Asked to explain the discordance between the 1.5-month benefit in progression-free survival and the more robust hazard ratio and P value (HR = 0.66; P = .0003), Dr. Rugo explained that patients with very resistant and aggressive disease have rapid disease progression, “even before they go to their first scan,” and she noted the proportion of such patients was parallel between the arms. This scenario has been observed in several trials in the metastatic setting. The result is a more modest progression-free survival that does not reflect the real benefit in patients able to complete treatment. 

“This is where the landmark analysis helps us. We can see three times as many patients are progression-free at 12 months with sacituzumab govitecan,” she added. 

Safety and Quality of Life

The safety profile of sacituzumab govitecan in this study was consistent with that observed in previous trials. Grade ≥ 3 treatment-emergent adverse events were observed in 74% of that arm and in 60% of the chemotherapy arm. The most common toxicities associated with sacituzumab govitecan were diarrhea (5%), febrile neutropenia (4%), neutropenia (3%), and neutropenic colitis (2%). There were no events of interstitial lung disease with sacituzumab govitecan (vs 1% with chemotherapy) and no cases of cardiac failure or left-ventricular dysfunction in either arm. One death related to sacituzumab govitecan was reported, from septic shock due to neutropenic colitis.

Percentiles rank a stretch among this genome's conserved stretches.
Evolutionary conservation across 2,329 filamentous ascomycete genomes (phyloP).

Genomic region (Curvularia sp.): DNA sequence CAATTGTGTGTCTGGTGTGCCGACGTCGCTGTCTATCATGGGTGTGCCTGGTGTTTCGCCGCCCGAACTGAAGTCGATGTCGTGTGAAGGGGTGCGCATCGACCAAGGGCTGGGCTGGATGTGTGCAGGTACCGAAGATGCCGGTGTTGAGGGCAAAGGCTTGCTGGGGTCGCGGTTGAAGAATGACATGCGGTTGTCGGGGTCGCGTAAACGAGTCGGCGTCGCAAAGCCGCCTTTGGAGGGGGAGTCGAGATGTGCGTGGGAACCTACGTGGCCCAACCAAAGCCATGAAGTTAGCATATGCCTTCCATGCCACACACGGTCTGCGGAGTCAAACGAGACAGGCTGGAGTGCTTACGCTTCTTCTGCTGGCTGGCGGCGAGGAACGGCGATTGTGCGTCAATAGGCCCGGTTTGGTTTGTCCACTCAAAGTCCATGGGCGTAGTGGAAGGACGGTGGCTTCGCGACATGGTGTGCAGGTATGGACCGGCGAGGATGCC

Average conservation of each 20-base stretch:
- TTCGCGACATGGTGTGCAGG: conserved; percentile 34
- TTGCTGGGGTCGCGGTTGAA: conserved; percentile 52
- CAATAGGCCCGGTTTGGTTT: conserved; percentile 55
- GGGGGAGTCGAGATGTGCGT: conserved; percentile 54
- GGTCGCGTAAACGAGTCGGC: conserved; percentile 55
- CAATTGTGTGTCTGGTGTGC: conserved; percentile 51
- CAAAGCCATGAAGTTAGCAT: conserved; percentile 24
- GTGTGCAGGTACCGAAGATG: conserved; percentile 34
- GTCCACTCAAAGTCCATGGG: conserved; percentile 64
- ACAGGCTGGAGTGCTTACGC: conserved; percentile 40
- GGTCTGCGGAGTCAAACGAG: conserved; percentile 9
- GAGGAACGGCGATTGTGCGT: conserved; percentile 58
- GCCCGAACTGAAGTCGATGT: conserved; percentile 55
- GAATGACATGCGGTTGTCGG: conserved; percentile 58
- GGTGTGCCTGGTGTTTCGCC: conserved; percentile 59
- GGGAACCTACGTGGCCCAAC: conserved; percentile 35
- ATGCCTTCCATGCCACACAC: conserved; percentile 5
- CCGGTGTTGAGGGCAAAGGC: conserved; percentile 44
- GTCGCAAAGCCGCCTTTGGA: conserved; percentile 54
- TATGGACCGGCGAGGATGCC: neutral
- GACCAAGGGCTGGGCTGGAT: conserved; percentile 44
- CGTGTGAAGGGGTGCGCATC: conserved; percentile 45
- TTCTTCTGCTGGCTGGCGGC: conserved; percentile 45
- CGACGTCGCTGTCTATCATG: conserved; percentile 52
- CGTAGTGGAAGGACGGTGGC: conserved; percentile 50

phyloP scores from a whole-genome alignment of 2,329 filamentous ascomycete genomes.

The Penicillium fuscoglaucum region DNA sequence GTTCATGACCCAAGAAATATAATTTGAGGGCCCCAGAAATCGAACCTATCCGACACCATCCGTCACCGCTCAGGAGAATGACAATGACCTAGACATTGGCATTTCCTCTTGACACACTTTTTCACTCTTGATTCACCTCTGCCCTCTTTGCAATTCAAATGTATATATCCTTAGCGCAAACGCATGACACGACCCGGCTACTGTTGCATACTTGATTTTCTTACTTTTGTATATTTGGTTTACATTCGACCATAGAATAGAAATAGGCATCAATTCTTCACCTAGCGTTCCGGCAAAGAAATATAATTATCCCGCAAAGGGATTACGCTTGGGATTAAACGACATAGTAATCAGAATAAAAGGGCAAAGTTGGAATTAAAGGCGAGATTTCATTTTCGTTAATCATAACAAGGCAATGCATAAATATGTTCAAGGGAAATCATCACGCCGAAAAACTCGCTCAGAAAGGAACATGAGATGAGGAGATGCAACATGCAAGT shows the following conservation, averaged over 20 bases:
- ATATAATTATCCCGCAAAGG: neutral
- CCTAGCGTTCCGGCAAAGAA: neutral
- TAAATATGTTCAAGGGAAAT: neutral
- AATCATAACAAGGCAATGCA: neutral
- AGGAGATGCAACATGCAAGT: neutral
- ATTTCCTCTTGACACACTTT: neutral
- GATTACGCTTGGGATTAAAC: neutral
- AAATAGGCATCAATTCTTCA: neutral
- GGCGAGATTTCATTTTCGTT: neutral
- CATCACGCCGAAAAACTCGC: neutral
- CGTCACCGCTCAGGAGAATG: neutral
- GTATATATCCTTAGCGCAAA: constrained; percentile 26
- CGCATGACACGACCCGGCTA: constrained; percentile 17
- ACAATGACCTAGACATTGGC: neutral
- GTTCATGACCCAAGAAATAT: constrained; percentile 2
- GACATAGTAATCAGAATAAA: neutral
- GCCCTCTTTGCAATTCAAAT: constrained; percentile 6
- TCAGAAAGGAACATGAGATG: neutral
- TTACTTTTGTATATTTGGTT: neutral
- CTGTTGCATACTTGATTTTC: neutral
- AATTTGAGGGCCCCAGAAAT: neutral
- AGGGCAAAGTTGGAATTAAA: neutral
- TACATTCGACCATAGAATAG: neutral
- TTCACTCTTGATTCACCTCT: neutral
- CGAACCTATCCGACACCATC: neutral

“Sacituzumab govitecan also demonstrated an overall health-related quality-of-life benefit over chemotherapy, with delayed deterioration in fatigue and global health status/quality-of-life scales,” she further reported.  

Explaining the Benefit in ‘Hormone Receptor–Positive’ Tumors